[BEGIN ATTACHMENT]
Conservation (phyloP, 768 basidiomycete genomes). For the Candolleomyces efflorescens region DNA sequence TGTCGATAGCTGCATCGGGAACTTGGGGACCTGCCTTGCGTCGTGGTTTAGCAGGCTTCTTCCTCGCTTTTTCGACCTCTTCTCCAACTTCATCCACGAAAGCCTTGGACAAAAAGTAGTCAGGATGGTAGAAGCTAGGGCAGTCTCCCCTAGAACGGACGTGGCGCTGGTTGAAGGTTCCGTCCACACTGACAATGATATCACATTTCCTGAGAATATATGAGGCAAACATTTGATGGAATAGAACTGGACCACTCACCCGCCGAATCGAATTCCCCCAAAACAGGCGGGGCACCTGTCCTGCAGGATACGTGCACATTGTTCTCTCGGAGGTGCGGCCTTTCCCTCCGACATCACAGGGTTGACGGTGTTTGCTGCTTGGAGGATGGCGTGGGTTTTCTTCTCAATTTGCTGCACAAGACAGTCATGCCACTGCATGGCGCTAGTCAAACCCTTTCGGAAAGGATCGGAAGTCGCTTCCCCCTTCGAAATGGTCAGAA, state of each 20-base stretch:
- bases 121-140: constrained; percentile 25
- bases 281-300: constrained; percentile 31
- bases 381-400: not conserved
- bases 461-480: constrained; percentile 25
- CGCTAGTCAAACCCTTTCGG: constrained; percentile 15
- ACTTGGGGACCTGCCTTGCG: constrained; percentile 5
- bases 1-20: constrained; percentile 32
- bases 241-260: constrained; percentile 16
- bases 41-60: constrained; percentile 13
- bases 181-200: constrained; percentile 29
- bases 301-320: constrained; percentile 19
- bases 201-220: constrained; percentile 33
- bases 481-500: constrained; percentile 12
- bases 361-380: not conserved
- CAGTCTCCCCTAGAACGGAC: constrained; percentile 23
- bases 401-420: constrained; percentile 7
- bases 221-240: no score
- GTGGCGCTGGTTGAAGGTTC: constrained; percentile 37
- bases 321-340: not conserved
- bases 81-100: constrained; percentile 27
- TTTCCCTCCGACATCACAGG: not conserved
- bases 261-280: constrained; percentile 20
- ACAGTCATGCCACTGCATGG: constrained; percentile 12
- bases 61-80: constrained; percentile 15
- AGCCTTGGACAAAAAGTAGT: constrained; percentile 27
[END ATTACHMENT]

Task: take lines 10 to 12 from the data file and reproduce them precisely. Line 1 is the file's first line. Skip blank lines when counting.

- bases 41-60: constrained; percentile 13
- bases 181-200: constrained; percentile 29
- bases 301-320: constrained; percentile 19